Circling the Black Hole 1916 was one of the first people to explore the implications of Einstein's then-new General Theory of Relativity, the modern theory of Gravity.

The first frame shows a background sky highly distorted by the black hole in the center. The gravity of the black hole is so great that it actually deflects the background starlight. Large light bending effects cause the background sky to appear to move in unusual ways as you circle the black hole. Light paths are so curved that light can reach you from anywhere on the sky - even from behind the black hole - no part of the sky is eclipsed. Distant starlight has fallen to you and therefore appears 'blueshifted.'

The large light bending effects cause stars on the opposite side of the black hole to become greatly magnified. Stars usually too dim to see become visible. If you watch closely you can identify an invisible circular ring around the black hole on either side of which stars counter-rotate. This is an Einstein ring , and stars do not cross through it. Stars approaching the exact opposite side of the black hole from you are seen to have two bright images, one appearing just outside this Einstein ring, and the other 180 degrees around the face of the black hole and just inside this Einstein ring. Stars in this location appear to move with the highest angular speed.

Approaching the Photon Sphere 1916 was one of the first people to explore the implications of Einstein's then-new General Theory of Relativity, the modern theory of Gravity.

As before, from this orientation, the black hole's enormous gravity bends light to make two discernible images of the constellation Orion. You now descend to the photon sphere. A photon sphere is a location where gravity is so strong that light can travel in circles. Photons orbit the black hole at the distance of the photon sphere. A photon could leave the back of your head, go once around the black hole, and be seen by your eye - you can see the back of your head.

At the photon sphere, no light emitted outside can reach you from below - you look into the vast emptiness of the black hole. The sky you once knew is now behind you, compacted to occupy only half its original area.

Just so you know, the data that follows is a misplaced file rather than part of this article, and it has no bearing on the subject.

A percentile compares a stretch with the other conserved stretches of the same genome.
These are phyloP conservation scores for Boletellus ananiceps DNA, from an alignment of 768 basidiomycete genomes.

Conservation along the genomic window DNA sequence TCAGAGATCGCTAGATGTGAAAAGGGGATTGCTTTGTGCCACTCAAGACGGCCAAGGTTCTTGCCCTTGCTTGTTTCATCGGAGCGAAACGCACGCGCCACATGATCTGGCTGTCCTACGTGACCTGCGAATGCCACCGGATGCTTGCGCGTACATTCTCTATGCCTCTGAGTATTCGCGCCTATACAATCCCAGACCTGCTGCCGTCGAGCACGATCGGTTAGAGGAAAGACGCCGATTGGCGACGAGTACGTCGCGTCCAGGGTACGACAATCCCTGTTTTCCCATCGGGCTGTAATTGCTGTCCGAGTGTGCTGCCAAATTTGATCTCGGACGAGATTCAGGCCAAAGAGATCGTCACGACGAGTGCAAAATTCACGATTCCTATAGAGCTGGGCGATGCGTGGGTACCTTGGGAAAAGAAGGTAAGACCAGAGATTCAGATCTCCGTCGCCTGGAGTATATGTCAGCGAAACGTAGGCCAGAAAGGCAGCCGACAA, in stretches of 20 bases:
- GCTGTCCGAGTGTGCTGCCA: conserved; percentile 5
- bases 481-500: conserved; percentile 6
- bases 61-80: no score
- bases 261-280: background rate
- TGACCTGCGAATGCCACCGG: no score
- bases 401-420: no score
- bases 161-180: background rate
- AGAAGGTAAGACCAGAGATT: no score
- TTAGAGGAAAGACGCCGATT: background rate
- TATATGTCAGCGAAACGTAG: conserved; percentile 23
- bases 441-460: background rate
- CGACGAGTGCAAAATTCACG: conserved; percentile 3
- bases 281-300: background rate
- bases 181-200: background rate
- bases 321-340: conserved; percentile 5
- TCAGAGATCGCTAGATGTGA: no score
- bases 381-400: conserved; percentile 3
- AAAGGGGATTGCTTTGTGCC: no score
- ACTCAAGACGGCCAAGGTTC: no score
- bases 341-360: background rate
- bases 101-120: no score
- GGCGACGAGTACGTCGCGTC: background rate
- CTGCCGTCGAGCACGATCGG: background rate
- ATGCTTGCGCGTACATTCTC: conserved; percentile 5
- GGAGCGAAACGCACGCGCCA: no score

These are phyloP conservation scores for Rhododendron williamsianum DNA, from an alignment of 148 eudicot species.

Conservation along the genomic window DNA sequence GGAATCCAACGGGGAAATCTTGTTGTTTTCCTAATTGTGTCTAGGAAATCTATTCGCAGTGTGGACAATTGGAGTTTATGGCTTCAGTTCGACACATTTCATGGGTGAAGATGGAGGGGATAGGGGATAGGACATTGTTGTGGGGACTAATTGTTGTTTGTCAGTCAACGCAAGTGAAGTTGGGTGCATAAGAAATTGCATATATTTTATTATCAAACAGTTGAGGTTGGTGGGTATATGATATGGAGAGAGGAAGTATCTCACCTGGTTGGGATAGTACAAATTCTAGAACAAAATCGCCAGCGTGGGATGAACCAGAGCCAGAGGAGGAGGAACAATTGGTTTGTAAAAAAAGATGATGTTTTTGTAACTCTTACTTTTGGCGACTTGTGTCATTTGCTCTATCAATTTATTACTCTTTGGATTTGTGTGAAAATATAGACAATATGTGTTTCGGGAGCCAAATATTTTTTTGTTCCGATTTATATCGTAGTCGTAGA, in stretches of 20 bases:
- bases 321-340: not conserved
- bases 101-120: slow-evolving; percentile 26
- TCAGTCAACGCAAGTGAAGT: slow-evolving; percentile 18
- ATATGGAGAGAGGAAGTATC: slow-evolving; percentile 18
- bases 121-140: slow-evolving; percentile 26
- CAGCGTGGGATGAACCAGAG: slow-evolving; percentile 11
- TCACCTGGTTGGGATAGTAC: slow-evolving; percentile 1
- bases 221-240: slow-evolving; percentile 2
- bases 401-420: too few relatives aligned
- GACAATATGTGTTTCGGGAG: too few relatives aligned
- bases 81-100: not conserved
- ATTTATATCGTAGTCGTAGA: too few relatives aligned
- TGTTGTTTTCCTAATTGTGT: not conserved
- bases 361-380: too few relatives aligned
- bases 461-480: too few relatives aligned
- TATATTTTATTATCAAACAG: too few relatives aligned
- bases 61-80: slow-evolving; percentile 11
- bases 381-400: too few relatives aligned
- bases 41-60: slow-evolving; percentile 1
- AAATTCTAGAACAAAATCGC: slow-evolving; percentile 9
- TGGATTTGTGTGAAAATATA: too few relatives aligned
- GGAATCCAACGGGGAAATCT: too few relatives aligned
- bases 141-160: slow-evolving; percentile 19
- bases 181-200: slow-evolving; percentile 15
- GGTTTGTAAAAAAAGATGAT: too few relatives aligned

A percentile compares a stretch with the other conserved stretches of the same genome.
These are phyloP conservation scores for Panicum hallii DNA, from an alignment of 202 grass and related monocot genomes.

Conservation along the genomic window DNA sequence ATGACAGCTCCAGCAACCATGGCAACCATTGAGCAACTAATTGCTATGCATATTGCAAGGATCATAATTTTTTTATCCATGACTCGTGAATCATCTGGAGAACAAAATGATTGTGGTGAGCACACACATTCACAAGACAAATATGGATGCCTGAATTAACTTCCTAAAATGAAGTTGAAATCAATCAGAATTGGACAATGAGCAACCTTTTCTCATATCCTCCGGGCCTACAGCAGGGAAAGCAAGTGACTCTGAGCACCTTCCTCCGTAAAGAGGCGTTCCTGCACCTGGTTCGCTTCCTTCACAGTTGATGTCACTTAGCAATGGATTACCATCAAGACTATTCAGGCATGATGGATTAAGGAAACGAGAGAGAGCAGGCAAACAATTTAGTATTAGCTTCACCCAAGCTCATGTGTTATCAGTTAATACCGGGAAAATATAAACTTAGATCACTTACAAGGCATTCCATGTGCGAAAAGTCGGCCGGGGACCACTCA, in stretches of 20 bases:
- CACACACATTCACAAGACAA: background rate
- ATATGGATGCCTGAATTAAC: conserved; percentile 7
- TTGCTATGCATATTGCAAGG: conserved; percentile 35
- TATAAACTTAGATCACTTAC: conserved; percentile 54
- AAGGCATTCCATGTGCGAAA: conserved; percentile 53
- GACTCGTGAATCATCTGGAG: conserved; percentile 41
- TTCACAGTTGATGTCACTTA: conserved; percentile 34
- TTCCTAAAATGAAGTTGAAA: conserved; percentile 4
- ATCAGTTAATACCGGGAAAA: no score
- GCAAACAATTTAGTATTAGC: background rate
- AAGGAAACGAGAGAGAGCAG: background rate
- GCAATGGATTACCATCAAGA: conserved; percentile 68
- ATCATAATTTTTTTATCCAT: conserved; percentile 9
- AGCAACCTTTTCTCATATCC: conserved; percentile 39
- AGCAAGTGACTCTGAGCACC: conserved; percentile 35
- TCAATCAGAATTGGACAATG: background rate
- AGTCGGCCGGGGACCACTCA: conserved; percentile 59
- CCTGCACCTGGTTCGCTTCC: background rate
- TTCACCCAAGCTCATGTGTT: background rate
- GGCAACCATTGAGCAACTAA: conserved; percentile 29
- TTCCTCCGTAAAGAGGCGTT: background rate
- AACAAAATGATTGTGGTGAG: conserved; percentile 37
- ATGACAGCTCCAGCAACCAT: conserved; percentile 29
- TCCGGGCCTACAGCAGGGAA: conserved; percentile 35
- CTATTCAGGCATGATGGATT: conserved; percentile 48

Looking Up at the Photon Sphere 1916 was one of the first people to explore the implications of Einstein's then-new General Theory of Relativity, the modern theory of Gravity.

The first frame is dark as you peer into the black hole itself. You begin to look up and stars come back into view. Now the stars are more blue than ever before as starlight that has fallen into the black hole to reach you has become more energetic. You may notice many dim stars just above the blackness - these are stars that are greatly de-magnified by the enormous gravity. You may also notice that some stars that you see in front of you - you expected to see behind you. Starlight from these stars has been bent around the far side of the black hole.

No starlight can reach you from below - it could not escape the black hole's enormous gravity. In other words, all light that crosses the photon sphere going in can never go outward from the black hole.

Circling the Black Hole at the Photon Sphere 1916 was one of the first people to explore the implications of Einstein's then-new General Theory of Relativity, the modern theory of Gravity.

You currently sit at the black hole's photon sphere, where light can travel endlessly in a circle due to the star's great gravitational pull. The apparent position of the photon sphere is always easy to spot - it is the apparent dividing line between black hole and sky.